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- The Forecaster
TOPSHAM — School Administrative District 75 reduced its proposed budget for next year by about $400,000, and may present a $38.1 million spending plan to voters next month.
Health insurance had been projected to increase about $183,000, but will actually decrease by about $66,000, resulting in a net reduction of about $250,000, according to the district. A 25 percent budgeted increase in workers compensation has also been whittled to 8.7 percent, saving SAD 75 $80,000.
The budget, to be voted on May 7 by the School Board, reflects an increase of 5.2 percent over current spending. Total taxes among SAD 75’s four towns would rise $1.8 million, or 8.3 percent.
The hike would mean a $149 annual school tax increase on a typical $182,500 home, according to the district. Harpswell would see a $131 increase on a $425,000 home, while Bowdoin and Bowdoinham would experience respective hikes of $192 and $165 on a $178,000 home.
Requested budget additions of $1.3 million include $144,000 for four special educational technicians, $139,000 for food service, and $200,000 in architect fees as SAD 75 studies whether to renovate or replace Mt. Ararat High School.
If a high school project referendum passes, the architect’s fees would be reimbursed by the state, Superintendent Brad Smith has said.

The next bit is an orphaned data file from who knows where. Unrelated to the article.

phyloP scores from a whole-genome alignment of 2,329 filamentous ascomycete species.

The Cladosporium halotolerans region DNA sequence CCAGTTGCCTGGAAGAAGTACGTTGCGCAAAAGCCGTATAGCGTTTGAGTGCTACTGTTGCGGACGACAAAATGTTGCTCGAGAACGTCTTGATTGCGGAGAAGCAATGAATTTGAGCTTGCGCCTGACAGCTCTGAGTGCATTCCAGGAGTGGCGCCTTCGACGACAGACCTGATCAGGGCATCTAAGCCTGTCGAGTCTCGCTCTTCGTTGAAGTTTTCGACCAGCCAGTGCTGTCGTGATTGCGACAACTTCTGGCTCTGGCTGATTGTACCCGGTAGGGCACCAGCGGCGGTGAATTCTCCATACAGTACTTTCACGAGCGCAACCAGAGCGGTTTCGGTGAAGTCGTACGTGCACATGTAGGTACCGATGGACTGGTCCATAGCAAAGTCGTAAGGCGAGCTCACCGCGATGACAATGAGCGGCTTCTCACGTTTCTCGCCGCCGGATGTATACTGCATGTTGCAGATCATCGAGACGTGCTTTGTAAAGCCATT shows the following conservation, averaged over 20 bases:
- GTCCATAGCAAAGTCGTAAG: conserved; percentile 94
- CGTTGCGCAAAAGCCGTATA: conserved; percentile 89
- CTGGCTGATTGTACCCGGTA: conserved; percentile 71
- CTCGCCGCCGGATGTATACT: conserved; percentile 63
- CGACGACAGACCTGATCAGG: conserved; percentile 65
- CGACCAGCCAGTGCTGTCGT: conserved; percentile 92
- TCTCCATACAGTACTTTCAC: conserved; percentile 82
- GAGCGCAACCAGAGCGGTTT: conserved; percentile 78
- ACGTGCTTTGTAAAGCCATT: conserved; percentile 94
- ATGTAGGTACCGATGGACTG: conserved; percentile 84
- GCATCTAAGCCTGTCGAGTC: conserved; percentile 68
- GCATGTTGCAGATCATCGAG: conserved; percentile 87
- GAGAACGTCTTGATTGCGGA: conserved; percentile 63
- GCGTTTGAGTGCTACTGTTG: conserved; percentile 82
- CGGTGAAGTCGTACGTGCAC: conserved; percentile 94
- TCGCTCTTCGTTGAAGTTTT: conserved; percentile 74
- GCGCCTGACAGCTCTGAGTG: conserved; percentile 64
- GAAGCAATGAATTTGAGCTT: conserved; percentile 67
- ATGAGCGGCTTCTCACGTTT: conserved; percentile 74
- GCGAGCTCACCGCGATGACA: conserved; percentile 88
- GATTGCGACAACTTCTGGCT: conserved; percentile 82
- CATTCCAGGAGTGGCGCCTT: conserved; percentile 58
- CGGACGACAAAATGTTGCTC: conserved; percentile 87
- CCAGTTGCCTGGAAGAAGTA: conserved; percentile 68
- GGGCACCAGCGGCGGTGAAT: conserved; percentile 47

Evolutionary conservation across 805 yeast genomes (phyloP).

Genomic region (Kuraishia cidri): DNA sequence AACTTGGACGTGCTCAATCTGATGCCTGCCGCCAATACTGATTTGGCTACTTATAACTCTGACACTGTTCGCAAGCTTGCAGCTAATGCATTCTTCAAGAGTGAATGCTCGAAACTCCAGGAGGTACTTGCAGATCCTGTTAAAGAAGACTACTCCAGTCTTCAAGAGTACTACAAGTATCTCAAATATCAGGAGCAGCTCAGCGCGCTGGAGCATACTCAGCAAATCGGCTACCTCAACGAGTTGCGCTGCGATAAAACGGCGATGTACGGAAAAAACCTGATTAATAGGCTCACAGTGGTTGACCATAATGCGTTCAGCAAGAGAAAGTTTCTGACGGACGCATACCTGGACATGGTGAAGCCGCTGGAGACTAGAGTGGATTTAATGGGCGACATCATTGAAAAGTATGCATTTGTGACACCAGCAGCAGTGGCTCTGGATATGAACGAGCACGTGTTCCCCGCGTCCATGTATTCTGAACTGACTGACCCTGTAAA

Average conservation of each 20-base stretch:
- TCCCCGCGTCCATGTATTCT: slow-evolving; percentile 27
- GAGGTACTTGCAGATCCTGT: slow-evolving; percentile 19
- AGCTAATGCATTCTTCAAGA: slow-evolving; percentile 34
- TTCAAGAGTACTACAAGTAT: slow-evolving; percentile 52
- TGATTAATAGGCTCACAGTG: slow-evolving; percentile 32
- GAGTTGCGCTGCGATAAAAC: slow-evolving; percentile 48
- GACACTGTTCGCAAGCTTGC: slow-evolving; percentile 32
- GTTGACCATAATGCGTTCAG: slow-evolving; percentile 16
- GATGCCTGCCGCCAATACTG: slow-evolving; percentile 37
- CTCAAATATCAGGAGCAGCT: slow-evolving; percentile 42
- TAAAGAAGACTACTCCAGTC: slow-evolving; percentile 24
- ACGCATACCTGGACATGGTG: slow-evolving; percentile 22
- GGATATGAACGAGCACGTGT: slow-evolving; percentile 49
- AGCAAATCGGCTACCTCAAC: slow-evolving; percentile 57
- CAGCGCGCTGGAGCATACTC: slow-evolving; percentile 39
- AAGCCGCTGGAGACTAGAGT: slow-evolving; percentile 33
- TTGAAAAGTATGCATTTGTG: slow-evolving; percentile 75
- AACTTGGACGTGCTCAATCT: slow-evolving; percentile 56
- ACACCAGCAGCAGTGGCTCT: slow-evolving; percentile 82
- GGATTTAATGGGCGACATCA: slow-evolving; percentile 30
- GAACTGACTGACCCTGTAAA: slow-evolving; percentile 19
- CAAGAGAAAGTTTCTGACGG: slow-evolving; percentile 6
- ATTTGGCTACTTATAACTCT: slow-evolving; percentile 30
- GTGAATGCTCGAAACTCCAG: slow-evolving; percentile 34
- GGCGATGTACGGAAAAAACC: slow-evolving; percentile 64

While the number of special education students has dropped, those youths’ needs are becoming more complex, he also noted. Out-of-district placements have increased, also raising costs – from about $42,000 in 2010 to $318,000 this year.
Charter school funding is another major budget factor.
Under state law, students who live in SAD 75 towns and attend charter schools are reported to be attending SAD 75 schools, so the district receives subsidies for those students, according to Smith. The district in turn pays a quarterly amount to the various charter schools; that amount is about $801,000 this year, for 74 students.
The district is planning for a $401,000 increase next year, or a total of $1.2 million to cover another 35 students.
Another significant spending hike is a rise in what the state requires school districts to raise in order to be eligible for subsidy. That rate increase, from $8.10 per $1,000 of property valuation, to $8.48, adds almost $482,000 to what SAD 75 must raise.
While the fiscal 2014 budget used $928,000 from the fund balance, this year’s spending plan uses none, and neither would next year’s.
While the fund balance had been used as a revenue source for at least six years to preserve positions and programs and keep the local contribution level down, it also reduced the balance too much, the superintendent has said.
The budget goes to a district budget meeting May 21, and a budget validation referendum June 9.